During the 1930s the main types of fishing here were herring drifting and anchor seining. After the Second World War ring-netting came in, a lot of which was carried out by local boats in the Clyde. Circa 1955 trawling began to emerge as the foremost method of fishing. While it became well established during the 1960s, with prawns being an important part of the catch, a few ringers continued to work out of here. From the early to mid-1970s, influenced by Scotch and Isle of Man fishermen, queen scallop/queenie dredging became significant. From around 1976 onwards there was a decline in demand for queenies, resulting in a drop on prices paid. Consequently some boats returned to trawling. Prawns and whitefish, including whiting, cod, and hake to a lesser extent, became the main catch. For the most part, fishing was virtually non-existent during the month of May – often referred to as 'hungry May': when boats underwent annual overhaul and cleanup. In late May and early June, herring began to show up. While not yet plentiful, prices were good. Towards the end of June or early July, they arrived in copious amounts and continued as such until well into September. As time went on, big boats with powerful engines did really well at the herring. Come October it was back to trawling.
As with all County Down fishing fleets, a great deal of their time was spent harvesting the waters away from home, with the Isle of Man sea area, the Solway Firth, the Galloway coast and Firth of Clyde being most frequented. On a personal level, Jim concentrated a great deal on queenie dredging. He found it to be very profitable fishing. There was, he said:
Big fishing and for the most part prices were good at around £5 per bag. A normal catch for two days was around 100 bags. We landed at Peel when fishing off the Isle of Man. It was a case of two days at sea, a night in Peel, and back out the next day. When fishing further south and closer to the mainland we occasionally landed to a Scottish merchant at Garston, a port on the Mersey. We also queenie fished in Cardigan Bay. It used to take us fifteen hours from Portavogie harbour to the fishing grounds. We left home on Monday, made two landings at Holyhead, and returned home on Friday. The dredges we used were made in Peel and required quite a bit of maintenance.
As for the development of fishing on the County Down coast, especially the move away from drift netting to seining, Jim believes much is owed to the Scotsmen who came to Ardglass. They were, he said, 'miles ahead of us'. He attributes the progressiveness of the Scots to the fact that their boats tended to be new and were equipped with top-class fishing gear. Those who owned the boats were frequently wealthy professionals and businessmen who had no direct link with fishing, but who had lots of money to invest where it mattered most, in providing the best of boats and gear. It was a major advantage to have an experienced, well-informed and open-minded skipper, who might also be a shareholder. It was also claimed that a famous net-making firm at Elgin, close to Lossiemouth on the Moray Firth, worked very closely with local fishermen, to the extent of putting nets into boats and monitoring effectiveness. As a result of consultation between skipper and net maker, alterations were made to enhance performance. It is said that legendary fisherman Willie Thomson, who went on to become a prolific whiting catcher, and indeed was decorated by King George VI for his expertise, benefited greatly from working in such an environment.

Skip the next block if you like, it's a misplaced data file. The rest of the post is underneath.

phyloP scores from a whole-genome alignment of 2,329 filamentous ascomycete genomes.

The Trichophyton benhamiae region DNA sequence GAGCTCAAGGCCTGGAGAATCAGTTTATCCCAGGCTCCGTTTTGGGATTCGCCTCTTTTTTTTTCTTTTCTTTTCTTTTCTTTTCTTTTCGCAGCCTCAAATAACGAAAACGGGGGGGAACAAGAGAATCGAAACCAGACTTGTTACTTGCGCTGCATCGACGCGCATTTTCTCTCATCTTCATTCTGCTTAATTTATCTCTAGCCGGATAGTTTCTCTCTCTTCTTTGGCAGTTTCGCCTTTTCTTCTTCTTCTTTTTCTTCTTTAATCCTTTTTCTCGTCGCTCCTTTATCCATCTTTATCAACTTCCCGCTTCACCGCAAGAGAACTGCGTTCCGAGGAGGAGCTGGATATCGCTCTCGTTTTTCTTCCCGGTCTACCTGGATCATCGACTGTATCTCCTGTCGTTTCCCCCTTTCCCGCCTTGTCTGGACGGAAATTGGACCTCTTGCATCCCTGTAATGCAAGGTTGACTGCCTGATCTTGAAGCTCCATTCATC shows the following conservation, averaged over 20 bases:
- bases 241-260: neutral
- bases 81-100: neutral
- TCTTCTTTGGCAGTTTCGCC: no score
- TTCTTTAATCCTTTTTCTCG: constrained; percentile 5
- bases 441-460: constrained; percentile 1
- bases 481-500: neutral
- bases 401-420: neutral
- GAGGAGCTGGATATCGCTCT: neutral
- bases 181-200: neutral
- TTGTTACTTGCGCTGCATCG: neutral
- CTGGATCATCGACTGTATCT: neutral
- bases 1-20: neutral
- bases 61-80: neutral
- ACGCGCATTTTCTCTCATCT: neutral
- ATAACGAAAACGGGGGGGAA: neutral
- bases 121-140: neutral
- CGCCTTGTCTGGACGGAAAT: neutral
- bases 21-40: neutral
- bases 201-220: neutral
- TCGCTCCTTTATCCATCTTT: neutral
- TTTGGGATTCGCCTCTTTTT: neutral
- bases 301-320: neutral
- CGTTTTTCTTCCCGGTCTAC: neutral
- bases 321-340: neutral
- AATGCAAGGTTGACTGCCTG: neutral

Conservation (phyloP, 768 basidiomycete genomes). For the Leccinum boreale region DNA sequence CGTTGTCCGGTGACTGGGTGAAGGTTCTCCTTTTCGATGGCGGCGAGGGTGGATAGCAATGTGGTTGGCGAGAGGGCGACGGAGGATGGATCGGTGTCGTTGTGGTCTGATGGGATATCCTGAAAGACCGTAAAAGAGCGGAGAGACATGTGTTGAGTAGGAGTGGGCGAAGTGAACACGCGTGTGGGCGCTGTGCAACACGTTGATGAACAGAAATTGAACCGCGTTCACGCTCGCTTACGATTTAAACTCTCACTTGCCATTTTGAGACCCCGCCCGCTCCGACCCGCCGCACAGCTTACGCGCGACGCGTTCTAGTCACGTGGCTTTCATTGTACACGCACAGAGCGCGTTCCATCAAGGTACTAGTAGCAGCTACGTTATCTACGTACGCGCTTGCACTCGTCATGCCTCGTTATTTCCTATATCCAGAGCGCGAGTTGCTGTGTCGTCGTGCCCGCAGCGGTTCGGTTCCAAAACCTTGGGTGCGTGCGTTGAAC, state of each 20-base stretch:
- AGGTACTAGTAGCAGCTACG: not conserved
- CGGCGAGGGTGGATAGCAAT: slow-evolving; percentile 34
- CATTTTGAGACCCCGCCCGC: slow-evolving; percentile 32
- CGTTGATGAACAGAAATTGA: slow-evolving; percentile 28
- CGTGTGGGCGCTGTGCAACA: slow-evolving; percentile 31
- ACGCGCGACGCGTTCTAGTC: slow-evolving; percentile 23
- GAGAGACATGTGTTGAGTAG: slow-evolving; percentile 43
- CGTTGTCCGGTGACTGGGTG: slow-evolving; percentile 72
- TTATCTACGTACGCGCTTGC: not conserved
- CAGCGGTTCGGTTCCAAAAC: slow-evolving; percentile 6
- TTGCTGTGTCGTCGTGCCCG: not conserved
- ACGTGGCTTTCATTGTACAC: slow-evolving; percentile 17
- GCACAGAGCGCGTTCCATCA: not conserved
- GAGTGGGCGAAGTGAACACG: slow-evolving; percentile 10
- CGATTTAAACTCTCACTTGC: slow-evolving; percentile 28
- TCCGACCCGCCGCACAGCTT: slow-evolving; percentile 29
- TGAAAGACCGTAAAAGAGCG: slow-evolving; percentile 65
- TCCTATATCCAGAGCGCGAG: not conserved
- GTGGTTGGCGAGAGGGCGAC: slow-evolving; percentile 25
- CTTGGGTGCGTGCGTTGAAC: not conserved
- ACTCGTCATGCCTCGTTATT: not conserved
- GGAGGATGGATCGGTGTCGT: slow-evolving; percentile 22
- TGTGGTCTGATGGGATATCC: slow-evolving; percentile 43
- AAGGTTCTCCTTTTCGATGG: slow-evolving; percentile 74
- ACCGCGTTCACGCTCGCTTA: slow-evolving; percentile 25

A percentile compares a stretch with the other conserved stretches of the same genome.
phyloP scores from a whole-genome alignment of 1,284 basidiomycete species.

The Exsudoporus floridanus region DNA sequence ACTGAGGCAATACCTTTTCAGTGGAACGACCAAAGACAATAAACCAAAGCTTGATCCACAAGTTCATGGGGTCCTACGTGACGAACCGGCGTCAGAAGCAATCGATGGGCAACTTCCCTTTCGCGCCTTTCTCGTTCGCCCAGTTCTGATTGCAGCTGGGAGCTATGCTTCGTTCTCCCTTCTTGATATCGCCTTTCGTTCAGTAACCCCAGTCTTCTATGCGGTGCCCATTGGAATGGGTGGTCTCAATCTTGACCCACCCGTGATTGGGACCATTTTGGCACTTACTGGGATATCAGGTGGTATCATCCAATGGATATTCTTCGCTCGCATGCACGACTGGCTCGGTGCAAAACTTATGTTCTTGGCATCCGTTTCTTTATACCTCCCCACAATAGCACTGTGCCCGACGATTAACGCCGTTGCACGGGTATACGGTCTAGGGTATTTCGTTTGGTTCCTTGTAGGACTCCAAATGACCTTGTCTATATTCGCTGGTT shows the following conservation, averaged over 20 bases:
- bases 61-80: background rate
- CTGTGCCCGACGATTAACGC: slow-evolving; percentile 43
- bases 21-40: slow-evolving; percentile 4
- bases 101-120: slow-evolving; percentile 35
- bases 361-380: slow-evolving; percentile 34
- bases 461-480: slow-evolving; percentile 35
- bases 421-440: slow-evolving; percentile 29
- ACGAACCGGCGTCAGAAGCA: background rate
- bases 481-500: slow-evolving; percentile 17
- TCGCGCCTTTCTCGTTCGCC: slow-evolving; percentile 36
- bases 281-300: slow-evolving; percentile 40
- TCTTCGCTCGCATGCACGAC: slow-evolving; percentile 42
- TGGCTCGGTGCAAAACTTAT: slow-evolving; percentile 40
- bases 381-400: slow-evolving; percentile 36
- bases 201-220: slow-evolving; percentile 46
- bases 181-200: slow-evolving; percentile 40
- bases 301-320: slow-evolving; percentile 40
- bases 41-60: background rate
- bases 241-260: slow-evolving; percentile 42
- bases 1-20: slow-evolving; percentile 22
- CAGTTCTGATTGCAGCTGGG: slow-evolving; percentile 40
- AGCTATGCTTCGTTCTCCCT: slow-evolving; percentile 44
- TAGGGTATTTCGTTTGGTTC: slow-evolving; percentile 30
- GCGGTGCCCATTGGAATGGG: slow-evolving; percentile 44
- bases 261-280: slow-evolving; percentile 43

In contrast, boats on the County Down coast were likely to be skipper- and/or family-owned, well-used, second-hand Scotch vessels requiring a great deal of costly maintenance. The financial backing prevalent on the Scottish scene was not readily available in County Down. The tendency was to go on doing what had always been done – the same old fishing methods using traditional gear. As such, local men were dependent on their Scotch counterparts to pioneer the way and share in their experience and expertise. The arrival of the Lossiemouth Thompson brothers, Willie and Jimmy, to fish out of Ardglass in the mid-1930s heralded a new era in fishing on the Irish coast. They were the men who had revolutionised fishing off the northeast coast of Scotland, specialising in seine netting for whiting. Quoting Jim:
Being the gentlemen they were, they willing supplied information based on their experiences to advance the cause of their County Down colleagues in every way possible. As a result, standards of fish catching and fish handling improved greatly. Neither did they shy away from pointing out to their fellow skippers that if they were to really advance they needed to invest in bigger, more powerful boats. By the late 1940s around twenty-four boats, many of them Scottish, fished from Portavogie in the wintertime. The use of seine nets ensured that very large landings of whiting were recorded. As time went by and the Thompsons of Lossiemouth moved on to fish the whole Irish coast, the legacy of knowledge on seine net fishing they passed on to local fishermen at many ports left an indelible mark on the development of fishing on this island.
Excerpted from "Born Upon the Tide"
Copyright © 2017 Pat Nolan.
Excerpted by permission of The History Press.